What Fruit & Vegetables Are In Season In Ireland? The EUFIC Have Launched An Online Guide
Brussels, 23 March - The European Food Information Council (EUFIC) launched Europe’s very first interactive fruit and vegetables seasonality map today. It provides accurate and reliable information that helps navigate in an easy way towards healthier and more sustainable choices. Many consumers are eager to improve their diets but lack the right information, continuing to eat too few of these dietary essentials. EUFIC’s innovative tool helps them reconnect to local produce, discover unusual fruits and vegetables, and get inspiration to try recipes with sustainable alternatives.
The map combines data from established national sources and features over 200 seasonal fruits and vegetables, covers 24 countries, and includes the six European climate regions. Users can filter per country, season, and month, identifying sustainable food options. With its simple interface and large variety of foods included, EUFIC’s map aims to raise awareness on the nutrition and health benefits of fruits and vegetables consumption. Initially launched in English, it will be available also in French, German, Italian and Spanish.
‘In Europe we are used to have a very large selection of foods at our disposal all along the year, often detaching us from the origins of the produce. We are proud to launch this innovative map, helping people have a diversified, balanced, healthy and sustainable diet’’ said Laura Fernández Celemín, EUFIC’s Director General.
Improving lifestyles with local and seasonal food
Fruit and vegetables are dietary essentials across cultures, and a minimum amount 400g per day or five portions of fruits and vegetables is beneficial for health. Eating more seasonal and local fruit and vegetable benefits not only our health but also the environment.
Local fruit and vegetables are fresher and more nutritious, considering that most of its vitamins and minerals are normally lost within 24 hours after being picked. Moreover, local food drastically reduces greenhouse gas (GHG) emissions linked to the supply chain. Seasonality also plays an important role in reducing emissions. Eating a local tomato for example is not the best choice if it had to grow during winter in energy-heavy greenhouses. The lowest GHG emissions are associated to local fruits & vegetables growing outside during their natural season.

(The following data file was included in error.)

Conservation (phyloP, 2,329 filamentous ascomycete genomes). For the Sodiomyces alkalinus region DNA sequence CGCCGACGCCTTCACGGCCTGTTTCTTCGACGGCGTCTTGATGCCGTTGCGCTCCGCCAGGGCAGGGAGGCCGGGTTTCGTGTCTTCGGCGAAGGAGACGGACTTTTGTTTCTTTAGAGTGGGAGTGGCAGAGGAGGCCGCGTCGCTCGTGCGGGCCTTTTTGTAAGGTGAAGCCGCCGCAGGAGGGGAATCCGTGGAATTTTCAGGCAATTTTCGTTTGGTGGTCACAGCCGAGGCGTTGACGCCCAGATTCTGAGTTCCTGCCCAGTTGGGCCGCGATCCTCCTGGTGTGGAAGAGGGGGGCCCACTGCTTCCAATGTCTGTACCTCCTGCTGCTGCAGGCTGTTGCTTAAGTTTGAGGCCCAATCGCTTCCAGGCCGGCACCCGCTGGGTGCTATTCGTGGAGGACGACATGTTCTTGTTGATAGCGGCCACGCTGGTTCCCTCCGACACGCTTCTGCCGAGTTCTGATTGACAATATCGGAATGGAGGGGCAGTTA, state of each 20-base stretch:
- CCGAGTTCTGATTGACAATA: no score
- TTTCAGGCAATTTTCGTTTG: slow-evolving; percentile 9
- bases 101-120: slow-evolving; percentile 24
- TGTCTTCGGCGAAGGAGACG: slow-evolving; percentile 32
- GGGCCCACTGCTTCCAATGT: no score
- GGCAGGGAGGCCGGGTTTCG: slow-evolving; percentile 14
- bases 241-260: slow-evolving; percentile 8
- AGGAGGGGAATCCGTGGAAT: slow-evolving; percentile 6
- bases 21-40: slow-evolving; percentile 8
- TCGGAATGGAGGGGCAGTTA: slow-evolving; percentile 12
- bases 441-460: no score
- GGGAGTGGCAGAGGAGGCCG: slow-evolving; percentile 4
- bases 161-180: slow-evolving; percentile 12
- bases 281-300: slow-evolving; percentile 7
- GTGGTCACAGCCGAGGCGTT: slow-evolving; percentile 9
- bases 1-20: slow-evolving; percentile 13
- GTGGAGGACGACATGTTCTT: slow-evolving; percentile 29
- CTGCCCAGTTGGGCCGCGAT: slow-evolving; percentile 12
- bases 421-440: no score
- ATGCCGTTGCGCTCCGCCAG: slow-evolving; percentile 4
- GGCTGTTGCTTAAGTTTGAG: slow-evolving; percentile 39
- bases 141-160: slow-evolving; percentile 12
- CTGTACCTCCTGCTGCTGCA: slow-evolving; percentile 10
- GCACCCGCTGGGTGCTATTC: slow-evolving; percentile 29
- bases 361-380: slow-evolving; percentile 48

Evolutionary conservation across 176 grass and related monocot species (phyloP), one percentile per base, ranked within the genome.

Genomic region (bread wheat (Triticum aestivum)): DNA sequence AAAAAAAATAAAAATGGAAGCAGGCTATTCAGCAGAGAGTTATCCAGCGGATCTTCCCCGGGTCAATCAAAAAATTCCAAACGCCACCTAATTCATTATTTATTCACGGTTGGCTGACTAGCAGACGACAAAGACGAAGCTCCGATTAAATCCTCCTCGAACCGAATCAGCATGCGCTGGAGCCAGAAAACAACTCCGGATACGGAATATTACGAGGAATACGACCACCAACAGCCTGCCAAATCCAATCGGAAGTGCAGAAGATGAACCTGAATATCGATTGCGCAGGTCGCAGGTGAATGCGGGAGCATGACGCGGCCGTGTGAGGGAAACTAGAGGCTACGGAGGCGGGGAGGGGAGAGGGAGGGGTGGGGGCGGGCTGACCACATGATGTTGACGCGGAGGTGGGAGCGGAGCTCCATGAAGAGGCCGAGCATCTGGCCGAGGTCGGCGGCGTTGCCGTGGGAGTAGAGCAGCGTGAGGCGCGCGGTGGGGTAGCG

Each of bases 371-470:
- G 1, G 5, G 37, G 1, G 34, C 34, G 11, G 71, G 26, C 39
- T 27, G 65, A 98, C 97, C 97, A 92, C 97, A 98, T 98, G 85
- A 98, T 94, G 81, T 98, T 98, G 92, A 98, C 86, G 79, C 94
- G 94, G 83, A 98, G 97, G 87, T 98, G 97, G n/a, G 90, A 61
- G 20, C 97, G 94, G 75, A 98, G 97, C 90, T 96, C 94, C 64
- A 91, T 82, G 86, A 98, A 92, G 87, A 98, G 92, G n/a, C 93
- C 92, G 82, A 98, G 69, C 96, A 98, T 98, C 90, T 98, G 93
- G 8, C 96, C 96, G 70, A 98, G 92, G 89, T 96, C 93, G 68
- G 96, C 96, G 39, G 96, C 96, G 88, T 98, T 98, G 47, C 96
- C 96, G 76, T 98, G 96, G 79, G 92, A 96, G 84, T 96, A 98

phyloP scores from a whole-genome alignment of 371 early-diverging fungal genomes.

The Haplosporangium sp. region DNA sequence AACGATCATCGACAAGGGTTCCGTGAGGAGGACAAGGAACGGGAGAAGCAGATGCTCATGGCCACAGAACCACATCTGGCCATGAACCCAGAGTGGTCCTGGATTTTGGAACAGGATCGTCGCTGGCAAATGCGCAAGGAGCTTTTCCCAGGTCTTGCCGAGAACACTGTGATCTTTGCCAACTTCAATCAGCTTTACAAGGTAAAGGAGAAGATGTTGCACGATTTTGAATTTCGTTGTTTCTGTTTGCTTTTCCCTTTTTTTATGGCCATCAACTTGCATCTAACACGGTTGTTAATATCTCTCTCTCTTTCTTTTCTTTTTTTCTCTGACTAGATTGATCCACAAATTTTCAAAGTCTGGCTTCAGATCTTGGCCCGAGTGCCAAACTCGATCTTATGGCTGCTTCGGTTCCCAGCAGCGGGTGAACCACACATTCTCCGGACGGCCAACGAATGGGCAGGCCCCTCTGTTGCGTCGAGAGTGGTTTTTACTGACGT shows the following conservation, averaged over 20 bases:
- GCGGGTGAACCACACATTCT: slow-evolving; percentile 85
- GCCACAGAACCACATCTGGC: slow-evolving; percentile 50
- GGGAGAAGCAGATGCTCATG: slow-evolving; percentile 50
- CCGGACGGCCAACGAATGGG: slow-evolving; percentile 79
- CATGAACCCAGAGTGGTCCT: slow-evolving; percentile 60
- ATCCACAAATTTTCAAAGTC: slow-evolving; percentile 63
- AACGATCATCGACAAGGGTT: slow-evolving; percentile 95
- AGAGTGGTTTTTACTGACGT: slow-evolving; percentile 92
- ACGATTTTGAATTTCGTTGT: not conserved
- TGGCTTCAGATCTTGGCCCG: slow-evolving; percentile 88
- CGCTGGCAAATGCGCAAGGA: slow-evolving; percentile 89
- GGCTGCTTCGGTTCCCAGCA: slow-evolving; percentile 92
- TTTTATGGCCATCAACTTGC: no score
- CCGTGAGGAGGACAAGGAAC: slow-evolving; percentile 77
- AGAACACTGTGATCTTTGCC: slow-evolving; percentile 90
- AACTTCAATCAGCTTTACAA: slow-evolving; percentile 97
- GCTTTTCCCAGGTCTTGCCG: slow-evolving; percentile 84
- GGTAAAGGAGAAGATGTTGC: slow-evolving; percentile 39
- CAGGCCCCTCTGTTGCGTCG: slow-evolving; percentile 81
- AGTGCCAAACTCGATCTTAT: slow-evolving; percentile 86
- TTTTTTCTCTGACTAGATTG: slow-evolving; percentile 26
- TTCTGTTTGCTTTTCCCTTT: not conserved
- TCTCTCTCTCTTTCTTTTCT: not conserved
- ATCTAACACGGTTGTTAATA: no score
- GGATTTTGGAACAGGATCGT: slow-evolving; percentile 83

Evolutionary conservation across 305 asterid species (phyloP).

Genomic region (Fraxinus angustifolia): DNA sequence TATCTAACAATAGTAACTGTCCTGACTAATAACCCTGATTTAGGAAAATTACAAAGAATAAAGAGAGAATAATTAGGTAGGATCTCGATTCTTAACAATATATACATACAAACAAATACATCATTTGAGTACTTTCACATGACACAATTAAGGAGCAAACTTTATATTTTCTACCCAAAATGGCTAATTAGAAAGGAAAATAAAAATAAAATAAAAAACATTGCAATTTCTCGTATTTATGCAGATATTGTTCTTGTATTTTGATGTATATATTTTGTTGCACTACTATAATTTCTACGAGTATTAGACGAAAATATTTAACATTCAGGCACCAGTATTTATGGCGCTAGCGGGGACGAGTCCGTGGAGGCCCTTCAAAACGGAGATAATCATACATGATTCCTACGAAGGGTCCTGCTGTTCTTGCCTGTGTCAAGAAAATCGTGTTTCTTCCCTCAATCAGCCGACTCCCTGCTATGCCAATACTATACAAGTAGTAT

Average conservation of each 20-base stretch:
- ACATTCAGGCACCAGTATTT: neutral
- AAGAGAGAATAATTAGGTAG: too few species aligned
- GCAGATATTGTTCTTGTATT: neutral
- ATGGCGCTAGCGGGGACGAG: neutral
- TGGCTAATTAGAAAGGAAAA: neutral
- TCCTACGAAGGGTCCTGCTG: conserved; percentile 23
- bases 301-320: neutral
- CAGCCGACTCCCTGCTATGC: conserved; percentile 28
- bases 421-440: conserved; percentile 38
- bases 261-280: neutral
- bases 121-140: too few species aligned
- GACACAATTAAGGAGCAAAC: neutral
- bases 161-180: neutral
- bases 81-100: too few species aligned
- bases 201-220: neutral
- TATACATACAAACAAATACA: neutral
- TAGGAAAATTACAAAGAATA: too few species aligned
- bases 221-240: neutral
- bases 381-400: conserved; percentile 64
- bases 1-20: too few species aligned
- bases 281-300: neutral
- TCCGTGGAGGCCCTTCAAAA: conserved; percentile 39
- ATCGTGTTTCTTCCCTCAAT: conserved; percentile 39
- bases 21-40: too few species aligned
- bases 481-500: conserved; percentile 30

Locally produced and in season fruit and vegetables are just one aspect of eating more sustainably. Reducing animal-based foods such as beef and dairy and minimising food waste are equally as important. In general, fruit and vegetables have lower GHG emissions compared to animal products such as beef and dairy, in fact as much as 10-50 times lower.
Consumers on the lookout for sustainable options
A recent survey conducted by the European Consumers Organization (BEUC) found that two-thirds of consumers are open to changing their eating habits for environmental reasons, with many willing to waste less food at home, buy more seasonal fruit and vegetables and eat more plant-based foods. Yet, two main obstacles people face are the lack of information and the difficulty of identifying sustainable food options.
In 2021, the International Year of Fruits and Vegetables proclaimed by the United Nations, more awareness raising activities on fruit and vegetables are taking place globally to help increase the consumption of fruits and vegetables.
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